Ready For The Move

When the tips of the bulbs begin send up green shoots you can move the container outside. If it is not warm enough you can continue to keep the containers in a cool and dark space and this will inhibit growth. The National Gardening Association suggests that once you move the containers outside, but if temperatures become warmer than 75 degrees keep the container shaded. Temperatures warmer than this will encourage the bulbs to grow too quickly and become leggy and top heavy.

With care and planning you can have beautiful spring bulb containers to greet the warmer weather. Remember to allow for time to chill and monitor the moisture in the containers well so that the bulbs do not rot. What are your favorite spring bulbs? Do you have any container recipes you have found successful?

Is it Time to Repot?

potted plants 300x198 Is it Time to Repot?

Plants B/W by dailyinvention

You have been enjoying lovely indoor plants growing in your windows all winter long. With spring a bit closer you may be antsy to get your hands dirty again and now may be the perfect time. To grow and thrive plants need to be in a container that allows their roots to take in moisture and nutrients from its growing media.  Your plants may have out grown their living environment and be ready for a change.

How do you know it is time to repot?

It is a good idea to check your plants before the longer days and more sunshine trigger a spring growth spurt.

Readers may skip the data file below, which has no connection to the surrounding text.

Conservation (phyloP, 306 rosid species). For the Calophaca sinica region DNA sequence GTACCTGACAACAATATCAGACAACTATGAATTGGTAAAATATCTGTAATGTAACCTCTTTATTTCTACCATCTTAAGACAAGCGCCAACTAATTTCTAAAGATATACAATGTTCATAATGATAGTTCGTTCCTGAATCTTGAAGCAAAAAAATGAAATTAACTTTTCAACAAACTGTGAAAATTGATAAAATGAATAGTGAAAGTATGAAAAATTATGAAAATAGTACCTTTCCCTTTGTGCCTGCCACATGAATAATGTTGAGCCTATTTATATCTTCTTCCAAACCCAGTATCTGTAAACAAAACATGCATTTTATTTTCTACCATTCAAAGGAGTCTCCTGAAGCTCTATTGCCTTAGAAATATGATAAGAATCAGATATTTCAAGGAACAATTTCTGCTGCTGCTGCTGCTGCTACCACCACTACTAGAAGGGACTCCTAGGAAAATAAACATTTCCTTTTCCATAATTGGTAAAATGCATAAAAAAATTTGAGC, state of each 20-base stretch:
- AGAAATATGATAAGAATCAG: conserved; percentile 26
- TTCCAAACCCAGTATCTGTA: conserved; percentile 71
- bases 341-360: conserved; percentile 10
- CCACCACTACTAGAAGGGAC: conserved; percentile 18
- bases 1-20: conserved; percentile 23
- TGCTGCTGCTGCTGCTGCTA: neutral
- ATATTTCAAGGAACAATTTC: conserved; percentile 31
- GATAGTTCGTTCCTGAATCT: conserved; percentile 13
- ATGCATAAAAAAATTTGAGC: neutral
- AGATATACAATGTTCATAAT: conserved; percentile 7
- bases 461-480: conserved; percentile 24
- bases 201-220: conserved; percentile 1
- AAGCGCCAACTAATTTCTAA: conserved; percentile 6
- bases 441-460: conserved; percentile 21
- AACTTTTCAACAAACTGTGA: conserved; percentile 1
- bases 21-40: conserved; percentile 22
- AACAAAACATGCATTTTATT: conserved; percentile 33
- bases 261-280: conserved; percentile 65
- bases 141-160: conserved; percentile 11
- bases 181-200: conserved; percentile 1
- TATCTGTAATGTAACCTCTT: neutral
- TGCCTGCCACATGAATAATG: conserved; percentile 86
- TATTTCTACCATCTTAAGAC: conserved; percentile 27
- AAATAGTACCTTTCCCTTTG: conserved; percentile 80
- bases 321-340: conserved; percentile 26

How to know it’s time to re-pot:

  • The roots are poking through the drainage holes
  • Water runs quickly through the pot because there is no soil left to retain it
  • The pot is very light and the plant is top heavy

To get started, a few hours before you plan to transfer the plant water your plant so that the roots will be less voulnerable when they make the transition.

Choosing your pot

Next, you need to choose your new pot. Containers are typically measured in diameter, which is the distance across the top opening. According to Guide to Houseplants, you want to find a pot that that is only one or two  inches larger than your old pot. So if your plant had been in a four inch container the largest container you should transfer the plant to should only be six inches.  If you use a pot larger than this your soil may retain too much water, causing root rot and hindering your plant from thriving.

If you are reusing any previously used pots be sure to disinfect the pot before transferring. This will reduce the risk of transferring pests and diseases from plant to plant.

Now that you have your container and your plant ready for repotting you can choose your soil mix. You can purchase a  potting mix made specifically for your variety of plant from a landscape or garden store or you can mix your own. For potting mix ideas see this previous post.

Making the transfer